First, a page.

14. Now make no mistakes. Christian priests were not the only one who let down their foundation to embrace Toyota Camry and the things of the world, although it is heart breaking to see that the solid foundation of evangelism, chastity and charity laid by Bishop Anthony Nwedo and Cardinal Francis Arinze have been replaced with hunger for competition with one’s age mates who have shops in Onitsha Main Market and those who sell hard drugs in South Africa.
  15. We also have the traditional priests. Ndi dibia odinala. The ones who ought to mediate between men and spirit. My great grand father was one so I can say with some authority that I know what a traditional priest should be.
  16. Today what have they become? Errand boys for drugs pushers, cultists and armed robbers. There is no ritualist, or dirty businessman who does not have a native doctor that makes divination and prepares charms for him, for a fee.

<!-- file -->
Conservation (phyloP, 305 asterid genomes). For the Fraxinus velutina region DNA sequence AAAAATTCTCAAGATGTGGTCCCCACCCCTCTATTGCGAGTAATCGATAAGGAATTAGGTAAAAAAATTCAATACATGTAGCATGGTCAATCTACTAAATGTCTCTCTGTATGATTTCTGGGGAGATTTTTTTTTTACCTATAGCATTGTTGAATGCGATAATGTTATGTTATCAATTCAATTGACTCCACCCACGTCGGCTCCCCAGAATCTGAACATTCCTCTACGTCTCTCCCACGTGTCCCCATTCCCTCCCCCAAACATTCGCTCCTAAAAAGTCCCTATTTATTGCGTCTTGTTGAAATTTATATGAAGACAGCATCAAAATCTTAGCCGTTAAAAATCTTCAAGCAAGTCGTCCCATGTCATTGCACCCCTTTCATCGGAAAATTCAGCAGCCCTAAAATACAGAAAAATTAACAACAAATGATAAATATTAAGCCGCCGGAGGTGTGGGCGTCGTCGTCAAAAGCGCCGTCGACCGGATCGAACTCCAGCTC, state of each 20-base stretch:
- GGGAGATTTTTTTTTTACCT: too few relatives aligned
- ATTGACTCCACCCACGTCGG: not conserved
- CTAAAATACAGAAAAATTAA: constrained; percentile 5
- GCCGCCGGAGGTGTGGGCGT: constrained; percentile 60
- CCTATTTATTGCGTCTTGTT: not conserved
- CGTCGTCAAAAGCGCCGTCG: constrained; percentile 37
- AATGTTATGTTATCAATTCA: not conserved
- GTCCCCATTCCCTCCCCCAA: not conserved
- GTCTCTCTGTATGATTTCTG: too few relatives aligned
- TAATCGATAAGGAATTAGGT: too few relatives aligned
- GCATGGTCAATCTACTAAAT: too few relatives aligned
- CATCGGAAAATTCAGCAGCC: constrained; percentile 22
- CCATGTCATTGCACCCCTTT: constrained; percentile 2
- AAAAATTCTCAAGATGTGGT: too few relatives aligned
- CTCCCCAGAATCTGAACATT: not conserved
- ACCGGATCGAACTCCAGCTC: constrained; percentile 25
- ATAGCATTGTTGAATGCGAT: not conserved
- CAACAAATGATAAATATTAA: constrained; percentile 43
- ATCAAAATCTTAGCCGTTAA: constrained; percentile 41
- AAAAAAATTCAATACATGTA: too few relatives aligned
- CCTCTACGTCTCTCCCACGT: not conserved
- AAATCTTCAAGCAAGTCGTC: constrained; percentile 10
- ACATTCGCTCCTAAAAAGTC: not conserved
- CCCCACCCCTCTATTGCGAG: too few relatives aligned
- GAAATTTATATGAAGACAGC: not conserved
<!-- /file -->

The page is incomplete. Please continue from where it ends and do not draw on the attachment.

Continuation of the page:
17. How did we in Igboland abandon our noble philosophies of Oji ọfọ ga ala, eziokwu bụ ndụ, ezi aha ka ego and embraced the things we once frowned upon?
  18. Shall we talk about politicians? The ones who steal and loot, lie and decieve? We once had noble men in politics. Today who and who are our leaders?
  19. Active 419ners, armed robbers, drug barrons, drunkards, men who are not ashamed of the company of prostitutes. We have as governors, senators and opinion moulders in Igboland those whose ways of life previously attracted condemnation.